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Kitsuneya (きつねや) motsudon/gyudon, Tsukiji

  • E Eto Jun 24, 2011 03:26 PM
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I have to admit, I have a soft spot for those gyudon chains in Japan like Yoshinoya, Sukiya, etc., as a form of comfort food and something filling for 300 yen. But then I remembered a chef friend telling me about the gyudon/motsudon street stand in Tsukiji's outer market area. Despite the high heat/humidity, I couldn't resist after looking at the large vat in the front of the stand, watching the chef mix and serve out of that deep brown bubbling oozy concoction. I imagine that concoction has been bubbling, intensifying flavors for quite a while (like years or decades). Since I just had horumon a couple days ago in Hiroshima, I decided to go light and order a gyu-don. I kind of regret not getting the motsudon like everyone else around me, but this may have been the best gyudon I've had. The sliced beef (gyu) as well as the motsu (offal meat) are all in the same vat, but the offal usually sinks to the bottom, so the chef will either ladle from the top (gyu) or from the bottom (motsu), but the gyu gets a lot of its flavor from the mixture of everything that's in there. The current master is the third generation manning the bid ladle. Some of the best 700 yen I spent in my brief time in Tokyo.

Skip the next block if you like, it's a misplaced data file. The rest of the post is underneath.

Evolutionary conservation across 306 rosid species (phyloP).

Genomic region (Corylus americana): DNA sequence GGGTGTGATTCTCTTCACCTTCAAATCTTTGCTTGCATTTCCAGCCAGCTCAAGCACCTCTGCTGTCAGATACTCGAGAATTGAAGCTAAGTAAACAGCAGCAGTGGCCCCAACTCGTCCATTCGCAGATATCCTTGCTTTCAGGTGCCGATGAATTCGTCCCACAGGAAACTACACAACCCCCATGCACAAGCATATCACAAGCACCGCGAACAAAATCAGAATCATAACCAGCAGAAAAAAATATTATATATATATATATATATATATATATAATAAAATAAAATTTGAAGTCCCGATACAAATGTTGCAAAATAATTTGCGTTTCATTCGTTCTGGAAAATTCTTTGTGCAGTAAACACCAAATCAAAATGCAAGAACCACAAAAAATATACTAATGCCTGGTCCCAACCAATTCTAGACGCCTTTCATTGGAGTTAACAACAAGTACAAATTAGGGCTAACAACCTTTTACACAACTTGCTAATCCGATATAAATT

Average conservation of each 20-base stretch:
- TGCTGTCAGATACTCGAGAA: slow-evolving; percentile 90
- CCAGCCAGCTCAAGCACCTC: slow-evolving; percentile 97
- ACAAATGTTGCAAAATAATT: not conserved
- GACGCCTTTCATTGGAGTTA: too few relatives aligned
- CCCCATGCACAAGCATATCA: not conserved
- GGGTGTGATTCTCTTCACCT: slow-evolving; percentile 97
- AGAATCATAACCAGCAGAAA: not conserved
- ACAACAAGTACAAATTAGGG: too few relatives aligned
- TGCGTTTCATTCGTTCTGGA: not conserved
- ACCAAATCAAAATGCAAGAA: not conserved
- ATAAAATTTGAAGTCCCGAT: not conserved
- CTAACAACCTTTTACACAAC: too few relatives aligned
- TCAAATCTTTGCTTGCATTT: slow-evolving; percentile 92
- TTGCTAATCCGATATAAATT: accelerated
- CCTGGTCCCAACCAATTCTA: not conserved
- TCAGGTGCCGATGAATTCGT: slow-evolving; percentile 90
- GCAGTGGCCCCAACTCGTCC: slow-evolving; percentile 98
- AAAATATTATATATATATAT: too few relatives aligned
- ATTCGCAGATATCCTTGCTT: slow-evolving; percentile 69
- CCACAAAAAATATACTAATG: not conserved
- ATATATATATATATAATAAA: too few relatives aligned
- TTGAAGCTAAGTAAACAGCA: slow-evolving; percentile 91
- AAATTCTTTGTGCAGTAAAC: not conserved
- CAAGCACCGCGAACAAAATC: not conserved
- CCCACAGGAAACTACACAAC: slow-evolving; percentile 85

Some photos: http://r.tabelog.com/tokyo/A1313/A131...

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  1. Looks good!

    I believe the first Yoshinoya actually opened in Tsukiji, so there must be some geographic historical link between the area and the dish.

    1 Reply
    1. re: Silverjay

      The first Yoshinoya opened in 1899 at the Nihonbashi uogashi, Tokyo's main wholesale fish market until 1923 when it relocated to Tsukiji.

    2. I remember reading about Kitsuneya in one of those Tsukiji eats books (translated for the Taiwan market). There was a mention from the current master who said his grandfather originally wanted to do fish related offerings, but as nobody did motsudon at the time, the idea stuck. Nothing like good cheap delicious nutritious food. I'm salivating thinking what it will taste like with the raw egg mixed in, maybe a sprinkle of shichimi togarashi ...kinda like my childhood experience of dunking the sukiyaki beef in raw egg and then downing some rice with it, but heartier.

      The pic labeled ホルモン丼 シマ腸の部位が好き looks amazing, especially the fatty looking intestine!

      2 Replies
      1. re: K K

         I was in Tsukiji this saturday, and bought some great 'kegani (=hairy crab)' for 2000.yens each. After a hot shopping, I decided to look at your stand of 'gyudon' and finally was attracted by the bubble-bubble 
         'nikudofu(=stew beef and tofu in a sweet sauce)'. They stood firm that the set was with beer or sake...nice set i suppose, but for me, at 11:30, I was not feeling like having a nap with my hairy crabs !!!

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        1. re: Ninisix

          Here's a visiting Taiwanese blogger's writeup of きつねや but you have to scroll further down for the pictures

          http://blog.yam.com/peray1/article/39...

          The bubbly pot looks amazing, had no idea the stew was made using aka-miso. The set ホルモン丼 with the beer is 800 yen.

      2. Old thread - but just wanted to comment that the motsu don at the Tsukiji outer market was one of the best things that I ate in Tokyo. Incredibly rich flavour, perfectly cooked super tender offal, served by a grumpy old woman. Amazing.